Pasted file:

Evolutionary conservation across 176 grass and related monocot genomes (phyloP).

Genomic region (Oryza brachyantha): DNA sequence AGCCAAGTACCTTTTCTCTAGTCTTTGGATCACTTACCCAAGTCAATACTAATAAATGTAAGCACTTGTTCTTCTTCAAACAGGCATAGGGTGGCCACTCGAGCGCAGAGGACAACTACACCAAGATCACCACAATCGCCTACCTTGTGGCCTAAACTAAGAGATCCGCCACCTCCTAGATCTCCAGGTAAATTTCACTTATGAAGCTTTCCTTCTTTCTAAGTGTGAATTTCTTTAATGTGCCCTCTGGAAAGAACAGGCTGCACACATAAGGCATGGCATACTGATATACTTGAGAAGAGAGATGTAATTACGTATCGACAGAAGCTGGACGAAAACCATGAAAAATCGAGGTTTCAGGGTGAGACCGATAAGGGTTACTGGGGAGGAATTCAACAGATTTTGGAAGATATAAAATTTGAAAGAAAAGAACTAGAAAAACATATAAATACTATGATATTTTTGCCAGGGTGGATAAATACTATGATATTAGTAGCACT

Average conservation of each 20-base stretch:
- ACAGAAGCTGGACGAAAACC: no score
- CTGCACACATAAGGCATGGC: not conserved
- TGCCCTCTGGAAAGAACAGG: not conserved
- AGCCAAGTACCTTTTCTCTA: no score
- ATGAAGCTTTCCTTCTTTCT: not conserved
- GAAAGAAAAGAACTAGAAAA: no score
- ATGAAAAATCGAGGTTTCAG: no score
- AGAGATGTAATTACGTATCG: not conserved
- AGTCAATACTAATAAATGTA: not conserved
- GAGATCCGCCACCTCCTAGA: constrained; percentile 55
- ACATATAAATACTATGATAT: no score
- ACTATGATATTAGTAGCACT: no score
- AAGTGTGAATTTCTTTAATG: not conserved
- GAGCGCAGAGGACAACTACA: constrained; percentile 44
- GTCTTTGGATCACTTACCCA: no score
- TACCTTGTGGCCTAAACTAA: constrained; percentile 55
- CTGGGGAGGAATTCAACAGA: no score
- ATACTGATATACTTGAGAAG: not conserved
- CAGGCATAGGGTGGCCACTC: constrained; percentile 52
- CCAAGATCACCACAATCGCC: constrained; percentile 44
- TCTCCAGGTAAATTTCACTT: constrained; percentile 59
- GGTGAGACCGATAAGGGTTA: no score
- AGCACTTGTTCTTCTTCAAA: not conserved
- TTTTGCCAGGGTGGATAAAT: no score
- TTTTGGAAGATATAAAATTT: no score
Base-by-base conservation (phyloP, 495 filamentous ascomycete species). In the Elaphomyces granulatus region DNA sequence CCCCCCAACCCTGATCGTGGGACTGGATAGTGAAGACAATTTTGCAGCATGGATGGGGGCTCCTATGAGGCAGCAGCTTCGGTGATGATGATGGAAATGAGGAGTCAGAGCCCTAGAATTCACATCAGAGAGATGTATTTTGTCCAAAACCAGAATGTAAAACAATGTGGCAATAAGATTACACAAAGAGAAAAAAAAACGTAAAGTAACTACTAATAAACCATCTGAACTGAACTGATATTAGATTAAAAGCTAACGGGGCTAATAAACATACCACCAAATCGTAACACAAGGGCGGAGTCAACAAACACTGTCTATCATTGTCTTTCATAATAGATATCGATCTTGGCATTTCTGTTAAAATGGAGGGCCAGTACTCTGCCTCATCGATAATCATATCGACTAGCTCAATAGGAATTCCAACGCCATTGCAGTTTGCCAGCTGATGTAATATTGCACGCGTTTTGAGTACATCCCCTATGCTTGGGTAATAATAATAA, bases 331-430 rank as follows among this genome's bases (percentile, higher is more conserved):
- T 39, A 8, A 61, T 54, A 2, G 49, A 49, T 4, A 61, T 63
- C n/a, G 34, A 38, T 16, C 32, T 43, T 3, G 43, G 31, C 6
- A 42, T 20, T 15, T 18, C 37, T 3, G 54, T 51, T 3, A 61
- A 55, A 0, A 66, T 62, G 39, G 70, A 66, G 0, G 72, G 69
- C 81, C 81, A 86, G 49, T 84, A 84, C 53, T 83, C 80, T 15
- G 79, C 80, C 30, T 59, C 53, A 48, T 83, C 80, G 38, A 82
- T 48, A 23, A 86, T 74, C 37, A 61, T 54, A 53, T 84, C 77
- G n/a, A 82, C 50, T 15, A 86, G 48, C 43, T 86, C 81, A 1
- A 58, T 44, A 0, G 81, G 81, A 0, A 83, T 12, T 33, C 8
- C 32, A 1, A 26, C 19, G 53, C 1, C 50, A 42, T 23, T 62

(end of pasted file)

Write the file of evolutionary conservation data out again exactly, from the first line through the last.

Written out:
Evolutionary conservation across 176 grass and related monocot genomes (phyloP).

Genomic region (Oryza brachyantha): DNA sequence AGCCAAGTACCTTTTCTCTAGTCTTTGGATCACTTACCCAAGTCAATACTAATAAATGTAAGCACTTGTTCTTCTTCAAACAGGCATAGGGTGGCCACTCGAGCGCAGAGGACAACTACACCAAGATCACCACAATCGCCTACCTTGTGGCCTAAACTAAGAGATCCGCCACCTCCTAGATCTCCAGGTAAATTTCACTTATGAAGCTTTCCTTCTTTCTAAGTGTGAATTTCTTTAATGTGCCCTCTGGAAAGAACAGGCTGCACACATAAGGCATGGCATACTGATATACTTGAGAAGAGAGATGTAATTACGTATCGACAGAAGCTGGACGAAAACCATGAAAAATCGAGGTTTCAGGGTGAGACCGATAAGGGTTACTGGGGAGGAATTCAACAGATTTTGGAAGATATAAAATTTGAAAGAAAAGAACTAGAAAAACATATAAATACTATGATATTTTTGCCAGGGTGGATAAATACTATGATATTAGTAGCACT

Average conservation of each 20-base stretch:
- ACAGAAGCTGGACGAAAACC: no score
- CTGCACACATAAGGCATGGC: not conserved
- TGCCCTCTGGAAAGAACAGG: not conserved
- AGCCAAGTACCTTTTCTCTA: no score
- ATGAAGCTTTCCTTCTTTCT: not conserved
- GAAAGAAAAGAACTAGAAAA: no score
- ATGAAAAATCGAGGTTTCAG: no score
- AGAGATGTAATTACGTATCG: not conserved
- AGTCAATACTAATAAATGTA: not conserved
- GAGATCCGCCACCTCCTAGA: constrained; percentile 55
- ACATATAAATACTATGATAT: no score
- ACTATGATATTAGTAGCACT: no score
- AAGTGTGAATTTCTTTAATG: not conserved
- GAGCGCAGAGGACAACTACA: constrained; percentile 44
- GTCTTTGGATCACTTACCCA: no score
- TACCTTGTGGCCTAAACTAA: constrained; percentile 55
- CTGGGGAGGAATTCAACAGA: no score
- ATACTGATATACTTGAGAAG: not conserved
- CAGGCATAGGGTGGCCACTC: constrained; percentile 52
- CCAAGATCACCACAATCGCC: constrained; percentile 44
- TCTCCAGGTAAATTTCACTT: constrained; percentile 59
- GGTGAGACCGATAAGGGTTA: no score
- AGCACTTGTTCTTCTTCAAA: not conserved
- TTTTGCCAGGGTGGATAAAT: no score
- TTTTGGAAGATATAAAATTT: no score
Base-by-base conservation (phyloP, 495 filamentous ascomycete species). In the Elaphomyces granulatus region DNA sequence CCCCCCAACCCTGATCGTGGGACTGGATAGTGAAGACAATTTTGCAGCATGGATGGGGGCTCCTATGAGGCAGCAGCTTCGGTGATGATGATGGAAATGAGGAGTCAGAGCCCTAGAATTCACATCAGAGAGATGTATTTTGTCCAAAACCAGAATGTAAAACAATGTGGCAATAAGATTACACAAAGAGAAAAAAAAACGTAAAGTAACTACTAATAAACCATCTGAACTGAACTGATATTAGATTAAAAGCTAACGGGGCTAATAAACATACCACCAAATCGTAACACAAGGGCGGAGTCAACAAACACTGTCTATCATTGTCTTTCATAATAGATATCGATCTTGGCATTTCTGTTAAAATGGAGGGCCAGTACTCTGCCTCATCGATAATCATATCGACTAGCTCAATAGGAATTCCAACGCCATTGCAGTTTGCCAGCTGATGTAATATTGCACGCGTTTTGAGTACATCCCCTATGCTTGGGTAATAATAATAA, bases 331-430 rank as follows among this genome's bases (percentile, higher is more conserved):
- T 39, A 8, A 61, T 54, A 2, G 49, A 49, T 4, A 61, T 63
- C n/a, G 34, A 38, T 16, C 32, T 43, T 3, G 43, G 31, C 6
- A 42, T 20, T 15, T 18, C 37, T 3, G 54, T 51, T 3, A 61
- A 55, A 0, A 66, T 62, G 39, G 70, A 66, G 0, G 72, G 69
- C 81, C 81, A 86, G 49, T 84, A 84, C 53, T 83, C 80, T 15
- G 79, C 80, C 30, T 59, C 53, A 48, T 83, C 80, G 38, A 82
- T 48, A 23, A 86, T 74, C 37, A 61, T 54, A 53, T 84, C 77
- G n/a, A 82, C 50, T 15, A 86, G 48, C 43, T 86, C 81, A 1
- A 58, T 44, A 0, G 81, G 81, A 0, A 83, T 12, T 33, C 8
- C 32, A 1, A 26, C 19, G 53, C 1, C 50, A 42, T 23, T 62